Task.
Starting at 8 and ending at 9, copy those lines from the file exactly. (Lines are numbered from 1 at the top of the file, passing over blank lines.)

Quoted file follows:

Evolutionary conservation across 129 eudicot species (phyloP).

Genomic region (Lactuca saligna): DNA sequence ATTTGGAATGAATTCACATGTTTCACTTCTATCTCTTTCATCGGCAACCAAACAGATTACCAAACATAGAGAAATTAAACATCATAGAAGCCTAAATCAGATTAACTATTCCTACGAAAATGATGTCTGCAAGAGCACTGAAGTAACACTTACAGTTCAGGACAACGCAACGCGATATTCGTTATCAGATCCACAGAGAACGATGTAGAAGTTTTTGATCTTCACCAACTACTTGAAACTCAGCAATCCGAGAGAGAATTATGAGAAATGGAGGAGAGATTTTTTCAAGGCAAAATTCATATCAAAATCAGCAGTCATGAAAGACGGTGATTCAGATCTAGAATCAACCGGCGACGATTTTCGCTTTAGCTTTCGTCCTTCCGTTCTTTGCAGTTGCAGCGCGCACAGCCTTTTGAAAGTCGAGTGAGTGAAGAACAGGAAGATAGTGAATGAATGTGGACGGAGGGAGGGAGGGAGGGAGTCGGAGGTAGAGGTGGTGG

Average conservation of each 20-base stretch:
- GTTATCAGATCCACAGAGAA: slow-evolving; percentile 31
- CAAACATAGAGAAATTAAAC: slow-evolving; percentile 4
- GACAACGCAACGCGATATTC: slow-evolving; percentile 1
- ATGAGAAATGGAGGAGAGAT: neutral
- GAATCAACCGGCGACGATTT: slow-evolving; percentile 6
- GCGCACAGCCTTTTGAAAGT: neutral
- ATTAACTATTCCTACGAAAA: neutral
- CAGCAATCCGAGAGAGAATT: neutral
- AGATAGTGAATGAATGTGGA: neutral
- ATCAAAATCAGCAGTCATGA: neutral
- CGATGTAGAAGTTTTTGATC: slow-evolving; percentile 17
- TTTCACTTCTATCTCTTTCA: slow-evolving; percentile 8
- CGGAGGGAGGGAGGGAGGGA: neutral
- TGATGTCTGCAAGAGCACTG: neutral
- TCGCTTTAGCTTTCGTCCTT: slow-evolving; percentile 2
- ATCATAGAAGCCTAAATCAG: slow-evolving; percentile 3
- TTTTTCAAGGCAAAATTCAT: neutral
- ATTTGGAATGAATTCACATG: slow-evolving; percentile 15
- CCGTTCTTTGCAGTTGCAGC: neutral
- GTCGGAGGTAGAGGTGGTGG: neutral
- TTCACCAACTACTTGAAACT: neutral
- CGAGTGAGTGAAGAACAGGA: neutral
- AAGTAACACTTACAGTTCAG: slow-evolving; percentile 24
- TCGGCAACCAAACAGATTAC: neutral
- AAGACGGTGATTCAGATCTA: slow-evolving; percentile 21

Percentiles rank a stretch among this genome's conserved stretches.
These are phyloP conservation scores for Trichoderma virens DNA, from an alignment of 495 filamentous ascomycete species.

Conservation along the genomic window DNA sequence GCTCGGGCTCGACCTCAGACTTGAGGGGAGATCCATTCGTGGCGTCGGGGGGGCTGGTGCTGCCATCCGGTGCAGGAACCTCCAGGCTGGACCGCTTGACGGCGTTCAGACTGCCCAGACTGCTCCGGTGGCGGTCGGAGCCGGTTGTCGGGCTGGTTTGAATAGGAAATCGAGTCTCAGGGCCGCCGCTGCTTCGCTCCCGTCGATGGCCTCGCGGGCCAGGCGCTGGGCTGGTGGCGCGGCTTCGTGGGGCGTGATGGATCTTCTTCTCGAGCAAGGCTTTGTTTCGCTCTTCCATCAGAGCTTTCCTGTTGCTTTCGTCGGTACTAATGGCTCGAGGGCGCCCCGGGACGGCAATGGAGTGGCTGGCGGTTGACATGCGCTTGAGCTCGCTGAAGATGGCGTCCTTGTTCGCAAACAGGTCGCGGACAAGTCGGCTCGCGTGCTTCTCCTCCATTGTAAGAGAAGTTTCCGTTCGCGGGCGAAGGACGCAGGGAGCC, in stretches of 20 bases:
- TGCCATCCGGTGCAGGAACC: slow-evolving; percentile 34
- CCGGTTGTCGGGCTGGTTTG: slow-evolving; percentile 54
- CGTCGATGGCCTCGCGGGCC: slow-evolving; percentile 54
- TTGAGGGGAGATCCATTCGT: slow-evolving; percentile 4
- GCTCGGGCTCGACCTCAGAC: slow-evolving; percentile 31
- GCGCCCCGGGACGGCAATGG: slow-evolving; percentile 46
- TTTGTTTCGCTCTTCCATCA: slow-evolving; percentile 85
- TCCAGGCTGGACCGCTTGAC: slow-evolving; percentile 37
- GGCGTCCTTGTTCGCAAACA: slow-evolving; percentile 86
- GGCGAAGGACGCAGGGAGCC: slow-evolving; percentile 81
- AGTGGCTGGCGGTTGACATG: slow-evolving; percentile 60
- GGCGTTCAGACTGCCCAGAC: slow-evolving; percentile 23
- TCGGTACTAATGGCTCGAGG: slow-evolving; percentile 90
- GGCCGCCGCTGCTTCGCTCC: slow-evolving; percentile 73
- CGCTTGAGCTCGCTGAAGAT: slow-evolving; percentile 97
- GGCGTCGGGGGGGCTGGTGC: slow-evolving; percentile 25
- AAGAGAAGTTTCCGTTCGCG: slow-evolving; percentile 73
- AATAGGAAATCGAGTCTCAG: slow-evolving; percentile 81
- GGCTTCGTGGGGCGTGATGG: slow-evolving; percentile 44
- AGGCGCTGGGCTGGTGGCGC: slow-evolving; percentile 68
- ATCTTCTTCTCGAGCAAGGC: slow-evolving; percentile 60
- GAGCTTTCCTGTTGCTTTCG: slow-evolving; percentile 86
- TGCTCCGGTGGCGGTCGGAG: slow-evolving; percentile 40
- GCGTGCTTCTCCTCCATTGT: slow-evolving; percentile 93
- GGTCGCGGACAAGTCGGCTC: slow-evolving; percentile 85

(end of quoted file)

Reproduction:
- GAATCAACCGGCGACGATTT: slow-evolving; percentile 6
- GCGCACAGCCTTTTGAAAGT: neutral